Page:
“The public should know there has been arrest on this and we are going to prosecute this person to the fullest extent of the law because of the severity of this act,” Graf said. “In this day and age and in light of things that happened at schools, they are extremely serious. It causes fear and panic throughout the community and the consequences need to be serious.”

Law enforcement from the police division, the sheriff’s office, Ohio Attorney General’s Office and the FBI worked throughout Wednesday night and Thursday morning and found the threat not to be credible, Graf said.

Because of the vagueness of the post, Graf said, it was unclear which school the threat targeted. Students had saved it and reposted it online as a warning to other students, Graf said.

Many districts with schools matching the initials “SHS” took precautions.

“It was a fictitious account and it was shared approximately 11,000 times by yesterday evening,” Russell said. “The scope of this was enormous. It spanned approximately six states and multiple jurisdictions.”

DETAILS: Logan Cole remembers West Liberty school shooting one year later

News organizations from Alabama to California had posted stories about the threat, citing schools in their coverage area with the same initials.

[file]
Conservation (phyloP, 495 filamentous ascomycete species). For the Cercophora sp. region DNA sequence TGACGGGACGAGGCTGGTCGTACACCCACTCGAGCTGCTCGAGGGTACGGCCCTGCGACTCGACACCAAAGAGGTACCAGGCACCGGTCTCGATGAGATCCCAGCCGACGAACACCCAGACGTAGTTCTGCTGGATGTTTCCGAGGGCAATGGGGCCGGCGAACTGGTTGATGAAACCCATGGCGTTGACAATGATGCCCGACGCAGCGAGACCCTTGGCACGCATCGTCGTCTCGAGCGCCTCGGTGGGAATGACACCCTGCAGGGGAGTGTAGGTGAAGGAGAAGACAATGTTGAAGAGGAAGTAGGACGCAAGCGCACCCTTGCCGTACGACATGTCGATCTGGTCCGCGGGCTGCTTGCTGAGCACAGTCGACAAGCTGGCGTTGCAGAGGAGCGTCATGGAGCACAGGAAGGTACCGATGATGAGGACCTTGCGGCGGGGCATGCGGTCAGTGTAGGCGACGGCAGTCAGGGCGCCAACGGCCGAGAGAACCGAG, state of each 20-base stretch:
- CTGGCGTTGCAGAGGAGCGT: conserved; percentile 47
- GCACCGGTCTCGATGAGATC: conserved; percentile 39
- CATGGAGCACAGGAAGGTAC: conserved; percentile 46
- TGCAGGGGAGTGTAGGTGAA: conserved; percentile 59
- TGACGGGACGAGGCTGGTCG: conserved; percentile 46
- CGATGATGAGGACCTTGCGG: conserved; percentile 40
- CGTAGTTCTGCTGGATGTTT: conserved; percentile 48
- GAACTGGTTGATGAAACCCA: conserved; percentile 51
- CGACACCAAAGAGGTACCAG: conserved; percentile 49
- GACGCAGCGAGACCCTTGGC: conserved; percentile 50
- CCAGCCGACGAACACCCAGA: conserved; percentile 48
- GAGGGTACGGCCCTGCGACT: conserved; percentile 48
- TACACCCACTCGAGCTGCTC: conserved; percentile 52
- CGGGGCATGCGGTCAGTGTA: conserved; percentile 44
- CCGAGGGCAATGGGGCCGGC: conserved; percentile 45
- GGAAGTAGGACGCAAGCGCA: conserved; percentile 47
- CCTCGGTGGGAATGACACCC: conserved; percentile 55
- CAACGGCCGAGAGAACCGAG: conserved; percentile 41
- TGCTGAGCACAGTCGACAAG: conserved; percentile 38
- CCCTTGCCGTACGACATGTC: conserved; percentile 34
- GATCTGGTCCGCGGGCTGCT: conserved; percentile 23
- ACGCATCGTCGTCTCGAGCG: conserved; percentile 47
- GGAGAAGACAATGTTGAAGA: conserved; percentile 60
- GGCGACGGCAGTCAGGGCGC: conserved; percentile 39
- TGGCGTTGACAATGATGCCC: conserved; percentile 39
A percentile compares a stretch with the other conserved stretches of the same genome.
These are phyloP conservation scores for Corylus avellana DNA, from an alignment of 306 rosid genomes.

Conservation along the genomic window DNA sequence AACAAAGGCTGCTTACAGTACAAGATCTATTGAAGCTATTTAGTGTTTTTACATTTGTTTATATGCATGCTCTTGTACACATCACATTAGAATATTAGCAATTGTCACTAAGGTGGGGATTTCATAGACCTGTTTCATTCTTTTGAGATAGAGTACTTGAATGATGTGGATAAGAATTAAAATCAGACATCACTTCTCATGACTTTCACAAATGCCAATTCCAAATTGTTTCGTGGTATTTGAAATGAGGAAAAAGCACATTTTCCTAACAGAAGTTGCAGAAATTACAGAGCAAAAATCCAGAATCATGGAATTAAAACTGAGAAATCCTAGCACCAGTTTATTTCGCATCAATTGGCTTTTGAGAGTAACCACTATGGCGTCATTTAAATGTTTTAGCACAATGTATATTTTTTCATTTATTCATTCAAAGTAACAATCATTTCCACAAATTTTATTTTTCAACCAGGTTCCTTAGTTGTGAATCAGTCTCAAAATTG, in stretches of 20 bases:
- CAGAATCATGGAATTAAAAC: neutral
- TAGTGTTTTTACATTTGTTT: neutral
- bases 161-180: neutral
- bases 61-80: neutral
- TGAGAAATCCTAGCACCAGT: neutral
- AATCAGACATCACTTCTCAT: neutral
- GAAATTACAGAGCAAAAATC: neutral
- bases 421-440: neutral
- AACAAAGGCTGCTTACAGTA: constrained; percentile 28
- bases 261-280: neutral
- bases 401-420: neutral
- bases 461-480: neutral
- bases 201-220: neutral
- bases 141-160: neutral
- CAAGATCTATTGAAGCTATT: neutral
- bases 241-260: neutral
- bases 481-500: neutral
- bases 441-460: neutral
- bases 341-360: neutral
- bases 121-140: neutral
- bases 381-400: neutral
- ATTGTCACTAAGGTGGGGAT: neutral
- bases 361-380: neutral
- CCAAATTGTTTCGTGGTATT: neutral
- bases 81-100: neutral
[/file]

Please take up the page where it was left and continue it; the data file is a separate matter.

“One of the biggest things that struck me was how fast this went viral,” Graf said. “We have taken calls from Mississippi and California informing us about the threat.”

The threat comes on the heels of an 8-year-old student who brought a gun in a backpack to Simon Kenton Elementary School on Tuesday. Rumors of a gun being found at the high school on Tuesday also circulated on social media. Those rumors were untrue, Springfield City School Superintendent Bob Hill said.

No students were ever in danger Thursday, Hill said. However, the threats prompted extra Springfield police officers to be posted at Springfield High School on Thursday.

“We take threats very seriously,” Hill said. “This affects many schools in Clark County — Springfield, Shawnee High School, Southeastern High School. This has some pretty serious and far-reaching ramifications.”